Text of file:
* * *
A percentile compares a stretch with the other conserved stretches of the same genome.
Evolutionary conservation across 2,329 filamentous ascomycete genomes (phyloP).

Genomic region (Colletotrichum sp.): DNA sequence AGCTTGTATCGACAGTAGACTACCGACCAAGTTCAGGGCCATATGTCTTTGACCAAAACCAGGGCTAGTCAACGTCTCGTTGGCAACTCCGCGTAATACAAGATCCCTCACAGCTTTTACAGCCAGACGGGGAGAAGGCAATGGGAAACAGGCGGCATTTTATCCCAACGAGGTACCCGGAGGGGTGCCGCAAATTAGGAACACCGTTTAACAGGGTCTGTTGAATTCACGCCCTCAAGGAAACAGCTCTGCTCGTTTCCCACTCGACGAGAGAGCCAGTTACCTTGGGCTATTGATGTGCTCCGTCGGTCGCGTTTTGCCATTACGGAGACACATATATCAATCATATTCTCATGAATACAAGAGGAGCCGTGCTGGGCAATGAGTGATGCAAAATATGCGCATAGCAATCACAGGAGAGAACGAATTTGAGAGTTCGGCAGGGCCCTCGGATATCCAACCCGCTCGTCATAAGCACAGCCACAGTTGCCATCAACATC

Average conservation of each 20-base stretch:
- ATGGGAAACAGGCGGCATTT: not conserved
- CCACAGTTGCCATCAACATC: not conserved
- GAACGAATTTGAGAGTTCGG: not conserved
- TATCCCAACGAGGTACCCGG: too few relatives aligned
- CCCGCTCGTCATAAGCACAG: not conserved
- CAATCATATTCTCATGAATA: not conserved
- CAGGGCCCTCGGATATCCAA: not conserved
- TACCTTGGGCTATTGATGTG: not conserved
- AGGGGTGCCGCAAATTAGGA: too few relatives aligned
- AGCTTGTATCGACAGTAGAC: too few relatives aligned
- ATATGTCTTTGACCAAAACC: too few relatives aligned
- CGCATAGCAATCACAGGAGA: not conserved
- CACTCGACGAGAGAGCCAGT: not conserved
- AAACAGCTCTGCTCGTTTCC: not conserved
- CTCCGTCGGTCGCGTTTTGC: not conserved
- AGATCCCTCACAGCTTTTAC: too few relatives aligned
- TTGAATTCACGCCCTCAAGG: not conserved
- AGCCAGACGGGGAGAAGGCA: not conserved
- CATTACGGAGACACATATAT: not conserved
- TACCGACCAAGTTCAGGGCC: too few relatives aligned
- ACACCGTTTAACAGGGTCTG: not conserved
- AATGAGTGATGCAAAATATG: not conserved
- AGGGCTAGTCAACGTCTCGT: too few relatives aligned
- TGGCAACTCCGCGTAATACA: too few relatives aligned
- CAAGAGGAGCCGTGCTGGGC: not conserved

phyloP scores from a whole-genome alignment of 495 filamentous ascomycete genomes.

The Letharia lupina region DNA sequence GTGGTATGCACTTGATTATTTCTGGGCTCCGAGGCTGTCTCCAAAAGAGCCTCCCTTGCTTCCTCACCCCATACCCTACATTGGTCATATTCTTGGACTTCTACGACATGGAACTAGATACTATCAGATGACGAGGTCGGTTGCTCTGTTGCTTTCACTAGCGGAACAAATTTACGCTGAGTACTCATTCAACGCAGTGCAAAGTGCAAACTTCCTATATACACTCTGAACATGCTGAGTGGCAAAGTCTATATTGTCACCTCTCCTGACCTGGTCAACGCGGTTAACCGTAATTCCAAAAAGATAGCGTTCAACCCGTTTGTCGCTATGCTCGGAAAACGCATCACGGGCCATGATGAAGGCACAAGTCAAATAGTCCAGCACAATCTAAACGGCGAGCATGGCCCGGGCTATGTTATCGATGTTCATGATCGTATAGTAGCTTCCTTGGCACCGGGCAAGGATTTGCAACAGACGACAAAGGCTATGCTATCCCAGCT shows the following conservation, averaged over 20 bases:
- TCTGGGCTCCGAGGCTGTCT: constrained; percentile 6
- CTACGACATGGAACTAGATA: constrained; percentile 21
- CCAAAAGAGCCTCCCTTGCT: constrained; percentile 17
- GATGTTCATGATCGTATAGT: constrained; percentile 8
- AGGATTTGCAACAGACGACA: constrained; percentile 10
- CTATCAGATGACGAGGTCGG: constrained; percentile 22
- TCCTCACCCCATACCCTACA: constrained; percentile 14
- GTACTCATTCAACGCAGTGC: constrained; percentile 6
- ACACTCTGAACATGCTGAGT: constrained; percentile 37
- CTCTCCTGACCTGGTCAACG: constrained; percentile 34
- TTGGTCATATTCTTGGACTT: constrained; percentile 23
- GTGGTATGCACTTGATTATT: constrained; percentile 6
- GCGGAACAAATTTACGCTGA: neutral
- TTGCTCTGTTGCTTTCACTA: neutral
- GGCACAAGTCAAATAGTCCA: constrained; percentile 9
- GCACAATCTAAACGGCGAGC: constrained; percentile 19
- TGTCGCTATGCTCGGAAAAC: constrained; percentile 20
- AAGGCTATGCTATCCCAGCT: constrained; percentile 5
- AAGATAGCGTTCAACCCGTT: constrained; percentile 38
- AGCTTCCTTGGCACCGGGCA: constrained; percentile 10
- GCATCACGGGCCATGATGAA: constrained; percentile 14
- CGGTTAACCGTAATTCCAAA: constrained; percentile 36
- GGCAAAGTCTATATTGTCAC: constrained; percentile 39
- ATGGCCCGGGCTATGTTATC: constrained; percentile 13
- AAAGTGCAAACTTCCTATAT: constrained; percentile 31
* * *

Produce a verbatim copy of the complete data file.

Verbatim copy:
A percentile compares a stretch with the other conserved stretches of the same genome.
Evolutionary conservation across 2,329 filamentous ascomycete genomes (phyloP).

Genomic region (Colletotrichum sp.): DNA sequence AGCTTGTATCGACAGTAGACTACCGACCAAGTTCAGGGCCATATGTCTTTGACCAAAACCAGGGCTAGTCAACGTCTCGTTGGCAACTCCGCGTAATACAAGATCCCTCACAGCTTTTACAGCCAGACGGGGAGAAGGCAATGGGAAACAGGCGGCATTTTATCCCAACGAGGTACCCGGAGGGGTGCCGCAAATTAGGAACACCGTTTAACAGGGTCTGTTGAATTCACGCCCTCAAGGAAACAGCTCTGCTCGTTTCCCACTCGACGAGAGAGCCAGTTACCTTGGGCTATTGATGTGCTCCGTCGGTCGCGTTTTGCCATTACGGAGACACATATATCAATCATATTCTCATGAATACAAGAGGAGCCGTGCTGGGCAATGAGTGATGCAAAATATGCGCATAGCAATCACAGGAGAGAACGAATTTGAGAGTTCGGCAGGGCCCTCGGATATCCAACCCGCTCGTCATAAGCACAGCCACAGTTGCCATCAACATC

Average conservation of each 20-base stretch:
- ATGGGAAACAGGCGGCATTT: not conserved
- CCACAGTTGCCATCAACATC: not conserved
- GAACGAATTTGAGAGTTCGG: not conserved
- TATCCCAACGAGGTACCCGG: too few relatives aligned
- CCCGCTCGTCATAAGCACAG: not conserved
- CAATCATATTCTCATGAATA: not conserved
- CAGGGCCCTCGGATATCCAA: not conserved
- TACCTTGGGCTATTGATGTG: not conserved
- AGGGGTGCCGCAAATTAGGA: too few relatives aligned
- AGCTTGTATCGACAGTAGAC: too few relatives aligned
- ATATGTCTTTGACCAAAACC: too few relatives aligned
- CGCATAGCAATCACAGGAGA: not conserved
- CACTCGACGAGAGAGCCAGT: not conserved
- AAACAGCTCTGCTCGTTTCC: not conserved
- CTCCGTCGGTCGCGTTTTGC: not conserved
- AGATCCCTCACAGCTTTTAC: too few relatives aligned
- TTGAATTCACGCCCTCAAGG: not conserved
- AGCCAGACGGGGAGAAGGCA: not conserved
- CATTACGGAGACACATATAT: not conserved
- TACCGACCAAGTTCAGGGCC: too few relatives aligned
- ACACCGTTTAACAGGGTCTG: not conserved
- AATGAGTGATGCAAAATATG: not conserved
- AGGGCTAGTCAACGTCTCGT: too few relatives aligned
- TGGCAACTCCGCGTAATACA: too few relatives aligned
- CAAGAGGAGCCGTGCTGGGC: not conserved

phyloP scores from a whole-genome alignment of 495 filamentous ascomycete genomes.

The Letharia lupina region DNA sequence GTGGTATGCACTTGATTATTTCTGGGCTCCGAGGCTGTCTCCAAAAGAGCCTCCCTTGCTTCCTCACCCCATACCCTACATTGGTCATATTCTTGGACTTCTACGACATGGAACTAGATACTATCAGATGACGAGGTCGGTTGCTCTGTTGCTTTCACTAGCGGAACAAATTTACGCTGAGTACTCATTCAACGCAGTGCAAAGTGCAAACTTCCTATATACACTCTGAACATGCTGAGTGGCAAAGTCTATATTGTCACCTCTCCTGACCTGGTCAACGCGGTTAACCGTAATTCCAAAAAGATAGCGTTCAACCCGTTTGTCGCTATGCTCGGAAAACGCATCACGGGCCATGATGAAGGCACAAGTCAAATAGTCCAGCACAATCTAAACGGCGAGCATGGCCCGGGCTATGTTATCGATGTTCATGATCGTATAGTAGCTTCCTTGGCACCGGGCAAGGATTTGCAACAGACGACAAAGGCTATGCTATCCCAGCT shows the following conservation, averaged over 20 bases:
- TCTGGGCTCCGAGGCTGTCT: constrained; percentile 6
- CTACGACATGGAACTAGATA: constrained; percentile 21
- CCAAAAGAGCCTCCCTTGCT: constrained; percentile 17
- GATGTTCATGATCGTATAGT: constrained; percentile 8
- AGGATTTGCAACAGACGACA: constrained; percentile 10
- CTATCAGATGACGAGGTCGG: constrained; percentile 22
- TCCTCACCCCATACCCTACA: constrained; percentile 14
- GTACTCATTCAACGCAGTGC: constrained; percentile 6
- ACACTCTGAACATGCTGAGT: constrained; percentile 37
- CTCTCCTGACCTGGTCAACG: constrained; percentile 34
- TTGGTCATATTCTTGGACTT: constrained; percentile 23
- GTGGTATGCACTTGATTATT: constrained; percentile 6
- GCGGAACAAATTTACGCTGA: neutral
- TTGCTCTGTTGCTTTCACTA: neutral
- GGCACAAGTCAAATAGTCCA: constrained; percentile 9
- GCACAATCTAAACGGCGAGC: constrained; percentile 19
- TGTCGCTATGCTCGGAAAAC: constrained; percentile 20
- AAGGCTATGCTATCCCAGCT: constrained; percentile 5
- AAGATAGCGTTCAACCCGTT: constrained; percentile 38
- AGCTTCCTTGGCACCGGGCA: constrained; percentile 10
- GCATCACGGGCCATGATGAA: constrained; percentile 14
- CGGTTAACCGTAATTCCAAA: constrained; percentile 36
- GGCAAAGTCTATATTGTCAC: constrained; percentile 39
- ATGGCCCGGGCTATGTTATC: constrained; percentile 13
- AAAGTGCAAACTTCCTATAT: constrained; percentile 31